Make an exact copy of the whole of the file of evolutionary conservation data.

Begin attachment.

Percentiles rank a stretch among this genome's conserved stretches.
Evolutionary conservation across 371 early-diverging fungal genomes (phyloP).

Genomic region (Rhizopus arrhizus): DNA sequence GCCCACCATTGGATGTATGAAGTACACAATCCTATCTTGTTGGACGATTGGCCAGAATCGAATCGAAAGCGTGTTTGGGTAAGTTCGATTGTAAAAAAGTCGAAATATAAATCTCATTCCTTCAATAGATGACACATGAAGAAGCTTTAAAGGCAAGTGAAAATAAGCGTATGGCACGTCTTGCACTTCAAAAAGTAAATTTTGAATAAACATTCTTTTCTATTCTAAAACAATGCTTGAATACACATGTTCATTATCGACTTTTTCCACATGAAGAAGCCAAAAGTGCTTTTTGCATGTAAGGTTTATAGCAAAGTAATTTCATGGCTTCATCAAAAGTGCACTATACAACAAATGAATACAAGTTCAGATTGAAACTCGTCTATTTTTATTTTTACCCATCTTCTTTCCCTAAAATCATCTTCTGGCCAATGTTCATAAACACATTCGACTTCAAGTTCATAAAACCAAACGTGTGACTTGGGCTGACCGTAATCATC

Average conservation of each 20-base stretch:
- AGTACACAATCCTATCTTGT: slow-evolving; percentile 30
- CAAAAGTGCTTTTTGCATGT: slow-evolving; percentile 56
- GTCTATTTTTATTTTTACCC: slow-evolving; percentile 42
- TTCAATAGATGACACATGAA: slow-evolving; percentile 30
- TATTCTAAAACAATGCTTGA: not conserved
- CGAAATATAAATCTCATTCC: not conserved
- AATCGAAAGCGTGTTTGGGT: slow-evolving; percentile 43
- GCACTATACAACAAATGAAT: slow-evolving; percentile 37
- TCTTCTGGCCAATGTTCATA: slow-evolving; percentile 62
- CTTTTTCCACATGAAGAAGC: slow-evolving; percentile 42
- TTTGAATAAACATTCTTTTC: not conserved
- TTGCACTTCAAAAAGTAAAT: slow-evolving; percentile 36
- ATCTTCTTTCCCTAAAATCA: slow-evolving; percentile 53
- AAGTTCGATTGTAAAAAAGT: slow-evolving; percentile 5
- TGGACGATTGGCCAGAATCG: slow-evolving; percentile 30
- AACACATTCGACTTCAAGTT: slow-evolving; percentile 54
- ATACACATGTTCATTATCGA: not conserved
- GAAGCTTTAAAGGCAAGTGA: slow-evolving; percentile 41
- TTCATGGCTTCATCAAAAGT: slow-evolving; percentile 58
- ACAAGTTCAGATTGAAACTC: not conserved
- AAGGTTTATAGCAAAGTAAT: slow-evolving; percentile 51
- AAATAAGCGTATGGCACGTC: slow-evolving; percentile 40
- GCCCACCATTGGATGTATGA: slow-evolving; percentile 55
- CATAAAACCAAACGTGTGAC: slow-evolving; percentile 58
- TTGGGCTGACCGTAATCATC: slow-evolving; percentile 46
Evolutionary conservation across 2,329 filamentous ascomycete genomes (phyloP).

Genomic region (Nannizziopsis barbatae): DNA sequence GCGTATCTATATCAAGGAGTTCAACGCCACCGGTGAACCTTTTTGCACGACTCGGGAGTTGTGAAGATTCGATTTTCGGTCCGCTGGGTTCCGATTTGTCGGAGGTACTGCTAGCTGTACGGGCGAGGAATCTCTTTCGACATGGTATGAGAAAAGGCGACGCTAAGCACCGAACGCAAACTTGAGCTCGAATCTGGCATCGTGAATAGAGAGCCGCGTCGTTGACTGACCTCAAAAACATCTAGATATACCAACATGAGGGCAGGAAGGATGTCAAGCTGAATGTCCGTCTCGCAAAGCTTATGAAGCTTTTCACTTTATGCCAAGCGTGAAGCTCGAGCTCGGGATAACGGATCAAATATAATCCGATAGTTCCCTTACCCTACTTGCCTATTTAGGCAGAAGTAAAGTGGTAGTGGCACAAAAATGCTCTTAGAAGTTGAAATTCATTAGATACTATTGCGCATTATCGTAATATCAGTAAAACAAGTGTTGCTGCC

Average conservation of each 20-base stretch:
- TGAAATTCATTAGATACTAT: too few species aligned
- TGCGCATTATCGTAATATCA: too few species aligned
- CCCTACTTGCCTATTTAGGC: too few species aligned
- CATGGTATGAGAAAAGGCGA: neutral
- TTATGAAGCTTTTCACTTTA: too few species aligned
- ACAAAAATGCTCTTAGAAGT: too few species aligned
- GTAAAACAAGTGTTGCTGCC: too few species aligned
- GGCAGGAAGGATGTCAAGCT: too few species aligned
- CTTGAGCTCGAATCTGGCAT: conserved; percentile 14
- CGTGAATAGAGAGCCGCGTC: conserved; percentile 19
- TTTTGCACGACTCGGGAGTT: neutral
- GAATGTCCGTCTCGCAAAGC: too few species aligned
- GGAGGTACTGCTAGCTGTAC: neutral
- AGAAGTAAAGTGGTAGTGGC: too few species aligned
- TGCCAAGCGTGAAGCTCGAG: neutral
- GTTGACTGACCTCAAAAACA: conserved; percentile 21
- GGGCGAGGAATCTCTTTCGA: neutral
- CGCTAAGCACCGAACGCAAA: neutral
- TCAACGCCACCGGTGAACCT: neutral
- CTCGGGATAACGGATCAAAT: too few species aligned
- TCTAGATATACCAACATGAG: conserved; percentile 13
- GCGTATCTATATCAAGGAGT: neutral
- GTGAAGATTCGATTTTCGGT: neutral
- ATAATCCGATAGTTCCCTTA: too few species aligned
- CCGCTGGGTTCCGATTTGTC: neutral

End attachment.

Percentiles rank a stretch among this genome's conserved stretches.
Evolutionary conservation across 371 early-diverging fungal genomes (phyloP).

Genomic region (Rhizopus arrhizus): DNA sequence GCCCACCATTGGATGTATGAAGTACACAATCCTATCTTGTTGGACGATTGGCCAGAATCGAATCGAAAGCGTGTTTGGGTAAGTTCGATTGTAAAAAAGTCGAAATATAAATCTCATTCCTTCAATAGATGACACATGAAGAAGCTTTAAAGGCAAGTGAAAATAAGCGTATGGCACGTCTTGCACTTCAAAAAGTAAATTTTGAATAAACATTCTTTTCTATTCTAAAACAATGCTTGAATACACATGTTCATTATCGACTTTTTCCACATGAAGAAGCCAAAAGTGCTTTTTGCATGTAAGGTTTATAGCAAAGTAATTTCATGGCTTCATCAAAAGTGCACTATACAACAAATGAATACAAGTTCAGATTGAAACTCGTCTATTTTTATTTTTACCCATCTTCTTTCCCTAAAATCATCTTCTGGCCAATGTTCATAAACACATTCGACTTCAAGTTCATAAAACCAAACGTGTGACTTGGGCTGACCGTAATCATC

Average conservation of each 20-base stretch:
- AGTACACAATCCTATCTTGT: slow-evolving; percentile 30
- CAAAAGTGCTTTTTGCATGT: slow-evolving; percentile 56
- GTCTATTTTTATTTTTACCC: slow-evolving; percentile 42
- TTCAATAGATGACACATGAA: slow-evolving; percentile 30
- TATTCTAAAACAATGCTTGA: not conserved
- CGAAATATAAATCTCATTCC: not conserved
- AATCGAAAGCGTGTTTGGGT: slow-evolving; percentile 43
- GCACTATACAACAAATGAAT: slow-evolving; percentile 37
- TCTTCTGGCCAATGTTCATA: slow-evolving; percentile 62
- CTTTTTCCACATGAAGAAGC: slow-evolving; percentile 42
- TTTGAATAAACATTCTTTTC: not conserved
- TTGCACTTCAAAAAGTAAAT: slow-evolving; percentile 36
- ATCTTCTTTCCCTAAAATCA: slow-evolving; percentile 53
- AAGTTCGATTGTAAAAAAGT: slow-evolving; percentile 5
- TGGACGATTGGCCAGAATCG: slow-evolving; percentile 30
- AACACATTCGACTTCAAGTT: slow-evolving; percentile 54
- ATACACATGTTCATTATCGA: not conserved
- GAAGCTTTAAAGGCAAGTGA: slow-evolving; percentile 41
- TTCATGGCTTCATCAAAAGT: slow-evolving; percentile 58
- ACAAGTTCAGATTGAAACTC: not conserved
- AAGGTTTATAGCAAAGTAAT: slow-evolving; percentile 51
- AAATAAGCGTATGGCACGTC: slow-evolving; percentile 40
- GCCCACCATTGGATGTATGA: slow-evolving; percentile 55
- CATAAAACCAAACGTGTGAC: slow-evolving; percentile 58
- TTGGGCTGACCGTAATCATC: slow-evolving; percentile 46
Evolutionary conservation across 2,329 filamentous ascomycete genomes (phyloP).

Genomic region (Nannizziopsis barbatae): DNA sequence GCGTATCTATATCAAGGAGTTCAACGCCACCGGTGAACCTTTTTGCACGACTCGGGAGTTGTGAAGATTCGATTTTCGGTCCGCTGGGTTCCGATTTGTCGGAGGTACTGCTAGCTGTACGGGCGAGGAATCTCTTTCGACATGGTATGAGAAAAGGCGACGCTAAGCACCGAACGCAAACTTGAGCTCGAATCTGGCATCGTGAATAGAGAGCCGCGTCGTTGACTGACCTCAAAAACATCTAGATATACCAACATGAGGGCAGGAAGGATGTCAAGCTGAATGTCCGTCTCGCAAAGCTTATGAAGCTTTTCACTTTATGCCAAGCGTGAAGCTCGAGCTCGGGATAACGGATCAAATATAATCCGATAGTTCCCTTACCCTACTTGCCTATTTAGGCAGAAGTAAAGTGGTAGTGGCACAAAAATGCTCTTAGAAGTTGAAATTCATTAGATACTATTGCGCATTATCGTAATATCAGTAAAACAAGTGTTGCTGCC

Average conservation of each 20-base stretch:
- TGAAATTCATTAGATACTAT: too few species aligned
- TGCGCATTATCGTAATATCA: too few species aligned
- CCCTACTTGCCTATTTAGGC: too few species aligned
- CATGGTATGAGAAAAGGCGA: neutral
- TTATGAAGCTTTTCACTTTA: too few species aligned
- ACAAAAATGCTCTTAGAAGT: too few species aligned
- GTAAAACAAGTGTTGCTGCC: too few species aligned
- GGCAGGAAGGATGTCAAGCT: too few species aligned
- CTTGAGCTCGAATCTGGCAT: conserved; percentile 14
- CGTGAATAGAGAGCCGCGTC: conserved; percentile 19
- TTTTGCACGACTCGGGAGTT: neutral
- GAATGTCCGTCTCGCAAAGC: too few species aligned
- GGAGGTACTGCTAGCTGTAC: neutral
- AGAAGTAAAGTGGTAGTGGC: too few species aligned
- TGCCAAGCGTGAAGCTCGAG: neutral
- GTTGACTGACCTCAAAAACA: conserved; percentile 21
- GGGCGAGGAATCTCTTTCGA: neutral
- CGCTAAGCACCGAACGCAAA: neutral
- TCAACGCCACCGGTGAACCT: neutral
- CTCGGGATAACGGATCAAAT: too few species aligned
- TCTAGATATACCAACATGAG: conserved; percentile 13
- GCGTATCTATATCAAGGAGT: neutral
- GTGAAGATTCGATTTTCGGT: neutral
- ATAATCCGATAGTTCCCTTA: too few species aligned
- CCGCTGGGTTCCGATTTGTC: neutral